This interpretation of Arkansas's procedural rules continues to give force to Rule 2-4(c)'s “must” language while also giving effect to the statement of unbounded discretion in Rule 1-2(e), thereby avoiding the first problem with the Court's reading. Furthermore, unlike the Court's reading, this interpretation is fully consistent both with the Arkansas Supreme Court's treatment of petitions for review, see supra note 7, and with the Arkansas Supreme Court's intent for the Arkansas Court of Appeals to develop “its own field of primary jurisdiction.” Moose, 590 S.W.2d at 664.
The Court relies on Maxey v. Tyson Foods, Inc., 341 Ark. 306, 18 S.W.3d 328 (2000), to support its flawed reading of Arkansas's procedural rules. In fact, the procedural path of Maxey is more consistent with the interpretation that I propose. In Maxey, the petition for review alleged that the case presented an issue of first impression, one of the six Rule 1-2(b) grounds that permits the filing of a petition for review under Rule 2-4(c). Only after granting review to examine that question did the Arkansas Supreme Court decide also to review certain factual findings, relying on its discretion under Rule 1-2(e). Thus, Maxey does not support the Court's conclusion that Rule 2-4(c) is a nullity. Maxey merely stands for the proposition that Rule 1-2(e) gives the Arkansas Supreme Court discretion to review an issue when a petition could be filed under Rule 2-4(c), not that a losing party can file a petition based on any issue. Consistent with Maxey, the interpretation I propose shows that Rules 1-2(e) and 2-4(c) are not necessarily irreconcilable and that therefore the Court errs in reading Arkansas Supreme Court Rule 2-4(c) as a nullity.
In addition to its flawed reading of the Arkansas Supreme Court Rules, the Court's analysis also incorrectly focuses on “the Arkansas Supreme Court's authority and jurisdiction to review a case,” ante at 1072, rather than on whether a “decision could be had” from a “higher court” for the particular defendant in this case, as 28 U.S.C. § 1257 requires.8 Simply put, we may not be able to identify a single “highest court” for all cases from a particular state, since the review available to a losing party can vary from case to case due to peculiarities in that state's procedural rules.9 Moreover, unpacking the meaning of the word “decision” in § 1257 shows that the Court's interpretation, if correct, places a significant additional burden on the Arkansas Supreme Court.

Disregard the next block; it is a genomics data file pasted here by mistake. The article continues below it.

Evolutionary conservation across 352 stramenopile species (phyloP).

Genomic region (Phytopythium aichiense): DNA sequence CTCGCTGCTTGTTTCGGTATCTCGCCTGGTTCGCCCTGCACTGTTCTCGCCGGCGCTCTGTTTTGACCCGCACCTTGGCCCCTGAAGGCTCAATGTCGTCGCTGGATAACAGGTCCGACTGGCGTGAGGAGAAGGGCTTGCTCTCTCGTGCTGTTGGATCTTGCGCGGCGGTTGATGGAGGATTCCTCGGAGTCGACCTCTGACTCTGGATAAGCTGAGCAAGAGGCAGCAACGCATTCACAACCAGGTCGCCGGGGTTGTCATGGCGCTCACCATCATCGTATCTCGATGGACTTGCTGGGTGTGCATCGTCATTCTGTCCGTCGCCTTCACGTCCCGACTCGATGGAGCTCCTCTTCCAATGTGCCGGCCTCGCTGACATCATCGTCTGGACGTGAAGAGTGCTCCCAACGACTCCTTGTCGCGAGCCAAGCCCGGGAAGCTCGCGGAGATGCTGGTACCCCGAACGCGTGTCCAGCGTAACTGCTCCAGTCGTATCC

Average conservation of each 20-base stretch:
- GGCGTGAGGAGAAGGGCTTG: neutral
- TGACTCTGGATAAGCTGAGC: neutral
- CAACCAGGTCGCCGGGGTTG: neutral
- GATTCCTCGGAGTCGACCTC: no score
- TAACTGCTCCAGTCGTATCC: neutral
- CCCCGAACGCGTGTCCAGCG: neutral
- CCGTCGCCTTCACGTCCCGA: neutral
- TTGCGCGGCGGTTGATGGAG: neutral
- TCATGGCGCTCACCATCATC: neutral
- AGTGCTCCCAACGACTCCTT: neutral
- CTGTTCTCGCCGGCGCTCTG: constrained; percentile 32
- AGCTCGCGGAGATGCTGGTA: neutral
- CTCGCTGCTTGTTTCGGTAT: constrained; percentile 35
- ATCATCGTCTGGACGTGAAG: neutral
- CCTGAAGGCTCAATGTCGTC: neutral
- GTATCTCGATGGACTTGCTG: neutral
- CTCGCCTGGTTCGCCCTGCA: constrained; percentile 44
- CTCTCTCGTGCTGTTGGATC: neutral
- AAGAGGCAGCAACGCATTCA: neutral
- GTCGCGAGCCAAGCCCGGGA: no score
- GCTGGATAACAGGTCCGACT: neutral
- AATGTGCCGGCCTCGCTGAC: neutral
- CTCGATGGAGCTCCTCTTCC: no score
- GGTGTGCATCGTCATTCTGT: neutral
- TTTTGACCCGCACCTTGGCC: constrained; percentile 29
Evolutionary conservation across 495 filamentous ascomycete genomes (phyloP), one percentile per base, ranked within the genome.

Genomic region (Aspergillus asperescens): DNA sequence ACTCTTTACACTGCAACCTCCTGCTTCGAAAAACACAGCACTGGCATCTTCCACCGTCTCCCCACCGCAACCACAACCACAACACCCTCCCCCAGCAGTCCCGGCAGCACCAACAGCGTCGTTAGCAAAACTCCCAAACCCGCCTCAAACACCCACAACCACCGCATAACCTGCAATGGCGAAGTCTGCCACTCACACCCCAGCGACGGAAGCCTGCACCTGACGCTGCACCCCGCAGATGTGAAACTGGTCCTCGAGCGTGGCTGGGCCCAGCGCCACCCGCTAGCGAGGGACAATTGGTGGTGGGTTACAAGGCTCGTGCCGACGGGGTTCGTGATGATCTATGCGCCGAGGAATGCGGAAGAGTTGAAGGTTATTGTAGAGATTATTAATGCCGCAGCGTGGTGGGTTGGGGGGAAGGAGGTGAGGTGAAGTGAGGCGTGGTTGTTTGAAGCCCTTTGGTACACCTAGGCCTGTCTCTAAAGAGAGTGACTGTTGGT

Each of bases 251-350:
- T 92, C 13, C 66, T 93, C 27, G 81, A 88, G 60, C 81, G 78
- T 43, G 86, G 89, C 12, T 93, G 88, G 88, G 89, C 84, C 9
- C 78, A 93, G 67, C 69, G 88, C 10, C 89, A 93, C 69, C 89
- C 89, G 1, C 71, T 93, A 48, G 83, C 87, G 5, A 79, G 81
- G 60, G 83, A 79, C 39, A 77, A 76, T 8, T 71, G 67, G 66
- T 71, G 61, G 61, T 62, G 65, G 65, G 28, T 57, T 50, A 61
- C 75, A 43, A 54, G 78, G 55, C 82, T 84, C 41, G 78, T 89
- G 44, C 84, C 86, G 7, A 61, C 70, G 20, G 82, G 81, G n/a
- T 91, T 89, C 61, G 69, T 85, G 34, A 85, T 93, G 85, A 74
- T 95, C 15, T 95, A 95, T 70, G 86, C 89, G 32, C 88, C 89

The U.S. Supreme Court has made clear that in order to identify the “highest court ․ in which a decision could be had,” it is necessary to look to what review, if any, is available to a particular losing party. For example, the U.S. Supreme Court had jurisdiction to issue a writ of certiorari directly to a Kentucky police court in Thompson v. City of Louisville, 362 U.S. 199, 80 S.Ct. 624, 4 L.Ed.2d 654 (1960). There, the police court fined Thompson ten dollars for loitering. Because this fine was less than twenty dollars, it was “not appealable or otherwise reviewable in any other Kentucky court.” Id. at 202, 80 S.Ct. 624 (citing Ky.Rev.Stat. Ann. § 26.080). Thus, the U.S. Supreme Court granted Thompson's petition for writ of certiorari despite the lack of any decision beyond the ruling of the police court. Id. While the police court was obviously not the “state court of last resort” for all or even most Kentucky defendants, in Thompson's case it was the “highest court ․ in which a decision could be had.” See also Nash v. Fl. Indus. Comm'n, 389 U.S. 235, 237, 88 S.Ct. 362, 19 L.Ed.2d 438 (1967) (finding jurisdiction because a per curiam “denial by the Florida District Court of Appeal apparently precludes further state review”); Tucker v. Texas, 326 U.S. 517, 518, 66 S.Ct. 274, 90 L.Ed. 274 (1946) (“Since he could not appeal to a higher state court [than the county court] this appeal ․ is properly before us.”).